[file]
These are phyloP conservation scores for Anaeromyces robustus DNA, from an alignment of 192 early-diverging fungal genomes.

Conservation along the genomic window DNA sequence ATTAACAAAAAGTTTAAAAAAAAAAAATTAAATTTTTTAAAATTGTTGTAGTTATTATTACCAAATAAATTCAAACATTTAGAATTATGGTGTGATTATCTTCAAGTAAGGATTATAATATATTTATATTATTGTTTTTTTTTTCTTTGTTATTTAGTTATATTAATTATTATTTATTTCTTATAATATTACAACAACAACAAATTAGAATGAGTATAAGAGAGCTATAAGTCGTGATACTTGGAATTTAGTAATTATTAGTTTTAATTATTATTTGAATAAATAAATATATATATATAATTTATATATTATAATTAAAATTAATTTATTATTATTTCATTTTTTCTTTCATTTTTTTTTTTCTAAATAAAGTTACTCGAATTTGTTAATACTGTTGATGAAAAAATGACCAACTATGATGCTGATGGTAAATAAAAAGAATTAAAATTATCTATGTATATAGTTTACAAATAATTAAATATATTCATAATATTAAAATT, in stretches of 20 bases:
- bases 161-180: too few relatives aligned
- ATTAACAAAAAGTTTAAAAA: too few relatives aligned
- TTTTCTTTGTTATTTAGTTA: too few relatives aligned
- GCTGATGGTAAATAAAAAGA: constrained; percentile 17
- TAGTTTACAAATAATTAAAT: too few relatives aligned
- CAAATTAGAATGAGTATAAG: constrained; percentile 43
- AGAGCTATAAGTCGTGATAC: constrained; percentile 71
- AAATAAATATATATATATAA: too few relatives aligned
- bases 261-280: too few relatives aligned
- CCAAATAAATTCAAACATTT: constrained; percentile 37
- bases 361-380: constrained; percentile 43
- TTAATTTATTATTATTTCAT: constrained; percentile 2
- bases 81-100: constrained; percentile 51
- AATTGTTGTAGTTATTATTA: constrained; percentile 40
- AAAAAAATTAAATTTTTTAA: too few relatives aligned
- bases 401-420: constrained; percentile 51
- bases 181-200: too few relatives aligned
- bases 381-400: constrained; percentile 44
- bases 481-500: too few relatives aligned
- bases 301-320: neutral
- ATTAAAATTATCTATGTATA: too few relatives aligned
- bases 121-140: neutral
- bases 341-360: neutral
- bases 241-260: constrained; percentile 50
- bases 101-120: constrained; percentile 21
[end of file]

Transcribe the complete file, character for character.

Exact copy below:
These are phyloP conservation scores for Anaeromyces robustus DNA, from an alignment of 192 early-diverging fungal genomes.

Conservation along the genomic window DNA sequence ATTAACAAAAAGTTTAAAAAAAAAAAATTAAATTTTTTAAAATTGTTGTAGTTATTATTACCAAATAAATTCAAACATTTAGAATTATGGTGTGATTATCTTCAAGTAAGGATTATAATATATTTATATTATTGTTTTTTTTTTCTTTGTTATTTAGTTATATTAATTATTATTTATTTCTTATAATATTACAACAACAACAAATTAGAATGAGTATAAGAGAGCTATAAGTCGTGATACTTGGAATTTAGTAATTATTAGTTTTAATTATTATTTGAATAAATAAATATATATATATAATTTATATATTATAATTAAAATTAATTTATTATTATTTCATTTTTTCTTTCATTTTTTTTTTTCTAAATAAAGTTACTCGAATTTGTTAATACTGTTGATGAAAAAATGACCAACTATGATGCTGATGGTAAATAAAAAGAATTAAAATTATCTATGTATATAGTTTACAAATAATTAAATATATTCATAATATTAAAATT, in stretches of 20 bases:
- bases 161-180: too few relatives aligned
- ATTAACAAAAAGTTTAAAAA: too few relatives aligned
- TTTTCTTTGTTATTTAGTTA: too few relatives aligned
- GCTGATGGTAAATAAAAAGA: constrained; percentile 17
- TAGTTTACAAATAATTAAAT: too few relatives aligned
- CAAATTAGAATGAGTATAAG: constrained; percentile 43
- AGAGCTATAAGTCGTGATAC: constrained; percentile 71
- AAATAAATATATATATATAA: too few relatives aligned
- bases 261-280: too few relatives aligned
- CCAAATAAATTCAAACATTT: constrained; percentile 37
- bases 361-380: constrained; percentile 43
- TTAATTTATTATTATTTCAT: constrained; percentile 2
- bases 81-100: constrained; percentile 51
- AATTGTTGTAGTTATTATTA: constrained; percentile 40
- AAAAAAATTAAATTTTTTAA: too few relatives aligned
- bases 401-420: constrained; percentile 51
- bases 181-200: too few relatives aligned
- bases 381-400: constrained; percentile 44
- bases 481-500: too few relatives aligned
- bases 301-320: neutral
- ATTAAAATTATCTATGTATA: too few relatives aligned
- bases 121-140: neutral
- bases 341-360: neutral
- bases 241-260: constrained; percentile 50
- bases 101-120: constrained; percentile 21